Lemiffe Music, Software, Stories & AI

On language and writing

When I was younger, I once told my dad I was using word to discover all the synonyms to try to write more interestingly.

Many of those words have stayed with me over the decades, such as epitaph, serendipitous, agglomeration, languidly, tartar, preamble, estrafalario (another word for bizarre, in Spanish), among many others.

He replied that it is better to use easier-to-grasp words when possible, most readers wouldn’t fully grasp the context when presented with words they didn’t understand.

The way I took it was: Why use more complicated words to explain something that can be done with simple ones.

I’ve found this same sentence in different forms over the years, in videos about public speaking, writing, making presentations, writing technical documentation, etc.

When I read books that use complex sentence structures, obscure grammar and words, on one hand I feel like the author is being somewhat pompous, showing off their aptitude for words, yet on the other I also feel sometimes when you manage to stumble through a complicated paragraph, over time you learn to see past the air of superiority, and you glean a bit more understanding from the words you aren’t familiar with.

Words that once you might have associated with right-clicking in Word and selecting “Find Synonyms” now have a slightly different meaning, a synonym might convey different intent, it suddenly becomes available to you, to use in contexts where that word might be the exact one that conveys your thoughts at that moment.

You might be aware of the Baader-Meinhof phenomenon, which states that once you learn something you start seeing it everywhere.

I believe a balance can be achieved, where you push the boundaries a tad without sounding pompous, just to inject a bit more colour & texture into one’s language.

The reason I bring this up is that I’ve been reading The Secret History by Donna Tartt, which is littered with exquisite phrases and rare words. The first few chapters also deal with a similar topic, but from the perspective of knowledge, intellectualism, the study of the classics, letting thoughts go wild without restraint, how far can we push it?

I couldn’t help but see the similarities between the theme of the book (so far) and my thoughts about language.

Are you moved by classical music? Does the ending of Spring 1 from Max Richter’s “Reimagining Vivaldi” bring shivers to your spine? I wonder if this highbrow elitism translates equally to music: There are those who see classical music as somewhat pompous; is it possible to enjoy underground rap, hip-hop, hardcore punk, thrash, fusion jazz, and classical music simultaneously? What is the difference between someone who casually enjoys music and one who feels/understands it?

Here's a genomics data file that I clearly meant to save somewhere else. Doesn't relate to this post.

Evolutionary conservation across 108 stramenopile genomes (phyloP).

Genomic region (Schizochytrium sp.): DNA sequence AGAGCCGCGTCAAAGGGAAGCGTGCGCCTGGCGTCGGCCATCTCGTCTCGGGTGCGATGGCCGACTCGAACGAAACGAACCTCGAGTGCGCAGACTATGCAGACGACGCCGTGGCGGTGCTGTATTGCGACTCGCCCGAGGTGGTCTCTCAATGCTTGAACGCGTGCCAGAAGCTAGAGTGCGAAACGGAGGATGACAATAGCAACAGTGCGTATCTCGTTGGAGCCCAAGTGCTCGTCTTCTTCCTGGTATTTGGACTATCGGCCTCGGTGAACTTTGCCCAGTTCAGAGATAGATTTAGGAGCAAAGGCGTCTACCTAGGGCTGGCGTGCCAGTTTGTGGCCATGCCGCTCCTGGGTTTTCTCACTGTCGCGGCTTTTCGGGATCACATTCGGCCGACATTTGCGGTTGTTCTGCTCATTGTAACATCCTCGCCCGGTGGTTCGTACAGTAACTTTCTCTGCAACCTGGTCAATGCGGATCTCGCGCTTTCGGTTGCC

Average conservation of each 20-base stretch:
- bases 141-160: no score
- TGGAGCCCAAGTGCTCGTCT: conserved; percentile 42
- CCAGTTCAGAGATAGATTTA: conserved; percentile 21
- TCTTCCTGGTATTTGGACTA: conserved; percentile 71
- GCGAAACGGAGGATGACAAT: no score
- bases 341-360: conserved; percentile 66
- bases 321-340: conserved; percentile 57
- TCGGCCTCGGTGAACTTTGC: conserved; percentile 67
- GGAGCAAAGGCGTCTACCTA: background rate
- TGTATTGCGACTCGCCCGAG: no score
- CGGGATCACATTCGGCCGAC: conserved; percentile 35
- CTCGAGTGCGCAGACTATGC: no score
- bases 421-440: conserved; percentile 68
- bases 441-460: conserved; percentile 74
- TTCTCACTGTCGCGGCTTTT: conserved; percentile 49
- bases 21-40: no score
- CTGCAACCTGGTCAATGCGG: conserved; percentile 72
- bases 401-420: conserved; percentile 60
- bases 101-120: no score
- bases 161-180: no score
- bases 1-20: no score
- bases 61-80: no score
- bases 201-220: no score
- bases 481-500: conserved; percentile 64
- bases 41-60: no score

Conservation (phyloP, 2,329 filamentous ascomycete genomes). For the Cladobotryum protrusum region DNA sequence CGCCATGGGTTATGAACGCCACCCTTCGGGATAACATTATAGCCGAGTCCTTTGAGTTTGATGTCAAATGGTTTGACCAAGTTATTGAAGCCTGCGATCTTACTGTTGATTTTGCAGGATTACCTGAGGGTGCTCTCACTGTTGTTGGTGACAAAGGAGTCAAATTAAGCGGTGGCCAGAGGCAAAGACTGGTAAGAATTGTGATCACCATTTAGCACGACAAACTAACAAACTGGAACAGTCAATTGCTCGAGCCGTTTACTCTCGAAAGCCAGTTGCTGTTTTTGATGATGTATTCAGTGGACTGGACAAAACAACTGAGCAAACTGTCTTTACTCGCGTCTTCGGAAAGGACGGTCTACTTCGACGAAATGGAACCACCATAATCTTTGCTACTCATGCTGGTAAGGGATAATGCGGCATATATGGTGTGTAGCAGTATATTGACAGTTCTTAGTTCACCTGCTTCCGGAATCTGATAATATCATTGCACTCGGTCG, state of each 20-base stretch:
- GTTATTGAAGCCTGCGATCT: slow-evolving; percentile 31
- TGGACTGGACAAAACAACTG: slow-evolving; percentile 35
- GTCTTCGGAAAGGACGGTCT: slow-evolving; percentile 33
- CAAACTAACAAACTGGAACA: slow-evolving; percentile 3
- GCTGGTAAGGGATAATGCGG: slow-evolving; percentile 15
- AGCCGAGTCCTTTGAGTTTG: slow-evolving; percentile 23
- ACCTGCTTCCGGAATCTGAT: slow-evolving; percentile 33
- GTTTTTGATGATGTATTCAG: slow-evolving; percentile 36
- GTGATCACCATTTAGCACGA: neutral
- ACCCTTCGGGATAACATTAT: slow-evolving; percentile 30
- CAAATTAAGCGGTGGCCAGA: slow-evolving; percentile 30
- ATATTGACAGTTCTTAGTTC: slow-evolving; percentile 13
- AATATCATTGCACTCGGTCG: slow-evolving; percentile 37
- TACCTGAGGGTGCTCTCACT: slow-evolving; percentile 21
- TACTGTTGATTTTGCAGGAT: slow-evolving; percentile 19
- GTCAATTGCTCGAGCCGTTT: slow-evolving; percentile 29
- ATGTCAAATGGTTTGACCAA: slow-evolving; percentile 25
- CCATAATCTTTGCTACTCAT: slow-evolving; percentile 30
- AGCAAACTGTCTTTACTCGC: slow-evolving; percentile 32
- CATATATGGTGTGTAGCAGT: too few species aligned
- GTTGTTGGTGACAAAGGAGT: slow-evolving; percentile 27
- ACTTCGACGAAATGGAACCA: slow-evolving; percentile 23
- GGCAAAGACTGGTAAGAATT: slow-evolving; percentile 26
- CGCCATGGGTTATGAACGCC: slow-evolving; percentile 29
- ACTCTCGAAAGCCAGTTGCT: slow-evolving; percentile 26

I love most music genres, even those I hated as a kid, such as cumbias. That said, my slight disdain for reggaeton remains strong. I wonder if the same that happens with languages translates to music. Does one who is not well-versed in the intricacies of classical music, the history, the movements, the cadenza, the preludes, the fugues, the counterpoint, the themes, the musical idioms and expressions, would they appreciate music on the same level as someone who’s been classically trained?

Sometimes music touches you beyond the explainable, for example, a complex spicy chord might evoke a certain sensation, such as those during the solo by Cory Henry on the live recording of Lingus by Snarky Puppy. Sometimes when I hear something that evokes such sensations I look around me, unsure if the people I’m with are feeling that same thing, or if they are just passively enjoying it. Is it perceived the same way? Or do we feel music in different ways? Will training lead to allowing that feeling to erupt upon listening to that chord due to our newly found understanding of the underlying play between the notes? The deeper composition? I wonder.

And yet, if you continue down this line of thought… what about people who know so much more… will they think the same? If you could paint in a million tones and textures would you limit yourself to only a few, to make your work more digestible, more humane, more understood? Probably a bad example, but I guess what I’m getting at is:

Would you sabbotage the endless pallette of words at your disposable to conform to a lower-denomination in an effort to be more widely-understood?